The Importance of Capital Letters in God of Small Things

When reading novels, getting invested in the story is the thing the author wants the reader to do. However, while taking AP Literature and Creative Writing in the same year, I have really started to realize the beauty of writing, the different ways authors write, and the “rules” that can be broken throughout a book and the “rules” that are followed.

Rules consist of every basic period after a sentence, a capital letter at the beginning every sentence, commas when you need them and so on. Many authors including Arundhati Roy who wrote God of Small Things practices these. However, one technique that Roy uses that I absolutely adore, is that she uses capital letters on not just pronouns but nouns as well. For example, at the very beginning of the novel there is a sentence where words that shouldn’t be capital, are capital that would take a reader by surprise; “In those early amorphous years when memory had only just begun, when life was full of Beginnings and no Ends, and Everything was Forever, Esthappen and Rahel thought of themselves together as Me, and separately, individually, as We or Us” (4).

The first time reading that sentence, the words, “Beginnings, Ends, Everything, Forever, Me, We, and Us” were read with emphasis. Roy wanted me to look at those words and know that the narrator thinks these words are important and/or have a higher meaning. Also, the twins in the story, Rahel and Estha use capital letters for words that they find important like “Unsafe,” or “Let Her Be” (44) while they are narrators. As this book is centered around life of these two twin children, the capital letters put attention to those words because the kids find them meaningful. It allows the reader to try and empathize with the naiveness and vulnerability of children.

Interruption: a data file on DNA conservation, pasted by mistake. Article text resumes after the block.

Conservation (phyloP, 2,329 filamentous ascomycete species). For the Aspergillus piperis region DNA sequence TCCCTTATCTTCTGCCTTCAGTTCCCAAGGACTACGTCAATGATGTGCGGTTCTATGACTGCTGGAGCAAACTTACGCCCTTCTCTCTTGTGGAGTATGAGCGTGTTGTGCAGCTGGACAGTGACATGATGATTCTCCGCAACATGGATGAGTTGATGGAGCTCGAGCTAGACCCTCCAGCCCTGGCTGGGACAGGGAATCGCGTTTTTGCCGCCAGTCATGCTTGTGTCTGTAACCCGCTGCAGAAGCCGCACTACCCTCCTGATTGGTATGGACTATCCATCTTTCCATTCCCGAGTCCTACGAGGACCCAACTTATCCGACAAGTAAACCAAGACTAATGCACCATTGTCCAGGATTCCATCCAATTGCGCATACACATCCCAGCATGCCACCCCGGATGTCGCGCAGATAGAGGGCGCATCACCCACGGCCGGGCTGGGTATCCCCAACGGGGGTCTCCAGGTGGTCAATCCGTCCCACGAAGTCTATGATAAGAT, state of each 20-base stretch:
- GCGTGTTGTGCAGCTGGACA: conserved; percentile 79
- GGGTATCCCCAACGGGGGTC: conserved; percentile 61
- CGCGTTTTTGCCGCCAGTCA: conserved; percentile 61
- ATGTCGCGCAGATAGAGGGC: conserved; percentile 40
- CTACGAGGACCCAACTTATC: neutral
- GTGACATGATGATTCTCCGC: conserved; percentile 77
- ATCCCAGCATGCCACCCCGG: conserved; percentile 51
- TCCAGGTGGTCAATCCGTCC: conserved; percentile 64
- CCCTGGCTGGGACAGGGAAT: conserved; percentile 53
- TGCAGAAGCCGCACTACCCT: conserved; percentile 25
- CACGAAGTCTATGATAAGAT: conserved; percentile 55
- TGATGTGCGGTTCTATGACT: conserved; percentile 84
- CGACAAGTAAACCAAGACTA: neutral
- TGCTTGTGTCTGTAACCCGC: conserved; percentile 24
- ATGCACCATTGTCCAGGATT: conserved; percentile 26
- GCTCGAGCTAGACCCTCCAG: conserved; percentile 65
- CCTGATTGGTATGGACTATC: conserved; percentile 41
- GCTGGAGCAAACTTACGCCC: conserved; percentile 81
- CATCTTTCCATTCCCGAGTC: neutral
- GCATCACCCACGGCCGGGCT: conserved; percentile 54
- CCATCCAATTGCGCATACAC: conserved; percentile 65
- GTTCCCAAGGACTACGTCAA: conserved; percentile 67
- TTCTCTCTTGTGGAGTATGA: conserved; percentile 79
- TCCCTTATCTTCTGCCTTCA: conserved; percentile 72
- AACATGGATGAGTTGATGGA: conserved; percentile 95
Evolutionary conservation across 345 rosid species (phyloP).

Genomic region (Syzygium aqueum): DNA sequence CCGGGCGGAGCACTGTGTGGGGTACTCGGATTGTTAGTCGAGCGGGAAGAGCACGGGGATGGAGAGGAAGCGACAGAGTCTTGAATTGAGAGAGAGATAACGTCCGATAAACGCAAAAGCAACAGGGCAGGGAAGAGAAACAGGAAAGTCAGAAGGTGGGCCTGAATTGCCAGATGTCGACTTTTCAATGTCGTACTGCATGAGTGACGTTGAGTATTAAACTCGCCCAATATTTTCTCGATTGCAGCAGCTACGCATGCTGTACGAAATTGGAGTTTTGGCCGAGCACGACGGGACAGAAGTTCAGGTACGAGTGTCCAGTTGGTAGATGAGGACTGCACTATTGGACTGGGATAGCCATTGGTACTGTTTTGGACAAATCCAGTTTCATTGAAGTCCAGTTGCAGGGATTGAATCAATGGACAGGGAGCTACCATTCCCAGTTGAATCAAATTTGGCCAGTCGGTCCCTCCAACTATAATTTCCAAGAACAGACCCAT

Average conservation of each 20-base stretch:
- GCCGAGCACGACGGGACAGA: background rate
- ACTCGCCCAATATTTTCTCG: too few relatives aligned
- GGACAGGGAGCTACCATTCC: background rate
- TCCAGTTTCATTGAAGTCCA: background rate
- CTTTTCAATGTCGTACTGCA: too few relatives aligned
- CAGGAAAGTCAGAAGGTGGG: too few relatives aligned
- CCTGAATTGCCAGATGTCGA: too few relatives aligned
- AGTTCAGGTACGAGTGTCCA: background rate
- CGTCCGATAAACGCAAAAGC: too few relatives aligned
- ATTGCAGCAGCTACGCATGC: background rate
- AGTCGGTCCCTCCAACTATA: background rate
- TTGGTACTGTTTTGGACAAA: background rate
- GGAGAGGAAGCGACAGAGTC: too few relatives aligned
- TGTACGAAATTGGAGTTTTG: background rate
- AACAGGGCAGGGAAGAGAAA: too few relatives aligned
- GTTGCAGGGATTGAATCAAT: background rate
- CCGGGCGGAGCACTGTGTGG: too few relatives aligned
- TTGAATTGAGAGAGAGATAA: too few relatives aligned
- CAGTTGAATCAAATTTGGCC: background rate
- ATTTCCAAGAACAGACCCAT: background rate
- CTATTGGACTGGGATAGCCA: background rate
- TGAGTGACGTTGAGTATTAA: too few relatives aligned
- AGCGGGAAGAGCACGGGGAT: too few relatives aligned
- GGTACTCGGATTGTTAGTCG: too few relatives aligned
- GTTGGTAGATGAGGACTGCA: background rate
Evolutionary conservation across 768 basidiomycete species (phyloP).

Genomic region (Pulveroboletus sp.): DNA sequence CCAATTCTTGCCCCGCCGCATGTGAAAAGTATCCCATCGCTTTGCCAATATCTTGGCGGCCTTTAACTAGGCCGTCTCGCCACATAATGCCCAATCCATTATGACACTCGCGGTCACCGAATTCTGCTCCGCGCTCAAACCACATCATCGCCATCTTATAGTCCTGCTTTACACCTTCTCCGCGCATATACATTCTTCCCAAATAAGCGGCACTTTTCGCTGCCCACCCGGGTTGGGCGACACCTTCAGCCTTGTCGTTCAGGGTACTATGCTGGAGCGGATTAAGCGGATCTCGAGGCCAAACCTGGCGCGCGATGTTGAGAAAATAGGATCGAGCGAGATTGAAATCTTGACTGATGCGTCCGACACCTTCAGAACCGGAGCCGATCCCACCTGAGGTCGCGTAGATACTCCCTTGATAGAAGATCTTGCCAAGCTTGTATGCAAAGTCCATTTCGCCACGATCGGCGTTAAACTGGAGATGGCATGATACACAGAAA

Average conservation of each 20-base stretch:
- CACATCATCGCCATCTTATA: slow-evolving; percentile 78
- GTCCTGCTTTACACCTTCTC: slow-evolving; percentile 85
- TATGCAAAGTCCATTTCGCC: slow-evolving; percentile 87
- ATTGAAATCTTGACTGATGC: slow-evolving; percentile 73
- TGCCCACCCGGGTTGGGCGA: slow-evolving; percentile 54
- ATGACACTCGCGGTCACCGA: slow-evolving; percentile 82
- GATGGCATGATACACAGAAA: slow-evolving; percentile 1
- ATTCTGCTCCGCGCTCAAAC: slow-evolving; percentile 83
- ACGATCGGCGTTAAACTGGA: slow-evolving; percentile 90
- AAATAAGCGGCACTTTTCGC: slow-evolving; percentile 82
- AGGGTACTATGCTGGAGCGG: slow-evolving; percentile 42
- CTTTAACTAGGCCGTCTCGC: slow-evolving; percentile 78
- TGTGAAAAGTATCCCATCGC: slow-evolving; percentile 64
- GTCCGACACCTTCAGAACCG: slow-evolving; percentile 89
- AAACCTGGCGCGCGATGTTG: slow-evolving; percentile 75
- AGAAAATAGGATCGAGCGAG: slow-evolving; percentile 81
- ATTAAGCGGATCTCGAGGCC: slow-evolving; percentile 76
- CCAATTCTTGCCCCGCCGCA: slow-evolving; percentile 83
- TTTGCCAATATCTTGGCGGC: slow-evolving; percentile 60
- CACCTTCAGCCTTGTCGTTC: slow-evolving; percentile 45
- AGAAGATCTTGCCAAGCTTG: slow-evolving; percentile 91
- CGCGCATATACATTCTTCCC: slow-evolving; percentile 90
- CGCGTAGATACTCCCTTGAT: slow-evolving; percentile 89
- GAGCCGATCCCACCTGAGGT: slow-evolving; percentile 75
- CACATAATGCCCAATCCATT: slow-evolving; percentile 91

2 thoughts on “The Importance of Capital Letters in God of Small Things

  1. Alexis, you make a great point about how the capitalization adds to the childish perspective of much of the text. You make me want to go through examples from throughout the book and see how it plays out.

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  2. Finn G.

    I also find the capital letters in this book really interesting, and I’m curious how closely they’re tied to the repetition of certain phrases that also occurs constantly in the novel. Interestingly, the chapters from Estha and Rahel’s perspectives aren’t the only ones with this capitalization pattern; the excerpt we wrote an essay on, for example, also had weirdly capitalized nouns and phrases despite being from Ammu and Velutha’s perspectives. Is Roy trying to indicate that they, too, have a sense of childlike wonder? I don’t know, to be honest.

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